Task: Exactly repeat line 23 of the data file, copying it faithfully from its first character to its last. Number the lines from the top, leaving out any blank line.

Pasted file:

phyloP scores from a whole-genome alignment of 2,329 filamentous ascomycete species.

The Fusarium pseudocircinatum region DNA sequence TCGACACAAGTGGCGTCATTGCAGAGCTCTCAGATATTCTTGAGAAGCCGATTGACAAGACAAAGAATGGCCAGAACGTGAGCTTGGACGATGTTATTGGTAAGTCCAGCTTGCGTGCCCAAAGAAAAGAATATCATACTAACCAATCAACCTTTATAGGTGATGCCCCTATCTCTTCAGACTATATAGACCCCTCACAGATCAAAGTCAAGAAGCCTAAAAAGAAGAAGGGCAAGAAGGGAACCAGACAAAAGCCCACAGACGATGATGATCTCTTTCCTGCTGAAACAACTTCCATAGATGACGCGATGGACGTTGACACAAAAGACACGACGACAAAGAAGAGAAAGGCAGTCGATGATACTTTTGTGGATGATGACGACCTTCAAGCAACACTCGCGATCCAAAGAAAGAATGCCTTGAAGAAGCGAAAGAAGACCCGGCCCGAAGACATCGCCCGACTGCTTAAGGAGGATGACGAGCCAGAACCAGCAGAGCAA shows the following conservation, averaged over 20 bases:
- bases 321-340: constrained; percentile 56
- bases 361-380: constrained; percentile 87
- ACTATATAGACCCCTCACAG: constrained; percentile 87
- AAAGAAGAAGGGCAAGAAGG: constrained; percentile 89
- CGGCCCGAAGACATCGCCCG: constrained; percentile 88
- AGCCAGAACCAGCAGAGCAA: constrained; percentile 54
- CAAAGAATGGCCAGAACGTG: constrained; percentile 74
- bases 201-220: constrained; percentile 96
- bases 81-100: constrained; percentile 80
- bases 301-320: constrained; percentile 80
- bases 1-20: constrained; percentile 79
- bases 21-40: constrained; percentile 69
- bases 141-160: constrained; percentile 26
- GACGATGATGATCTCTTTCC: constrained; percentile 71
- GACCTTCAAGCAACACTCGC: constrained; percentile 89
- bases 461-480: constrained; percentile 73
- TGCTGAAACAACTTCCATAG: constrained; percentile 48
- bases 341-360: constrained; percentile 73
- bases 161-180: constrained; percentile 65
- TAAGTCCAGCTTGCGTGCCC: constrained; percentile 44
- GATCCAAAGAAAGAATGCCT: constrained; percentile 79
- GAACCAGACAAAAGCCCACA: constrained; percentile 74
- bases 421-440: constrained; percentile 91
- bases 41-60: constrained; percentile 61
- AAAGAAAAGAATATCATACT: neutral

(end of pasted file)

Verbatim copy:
- GATCCAAAGAAAGAATGCCT: constrained; percentile 79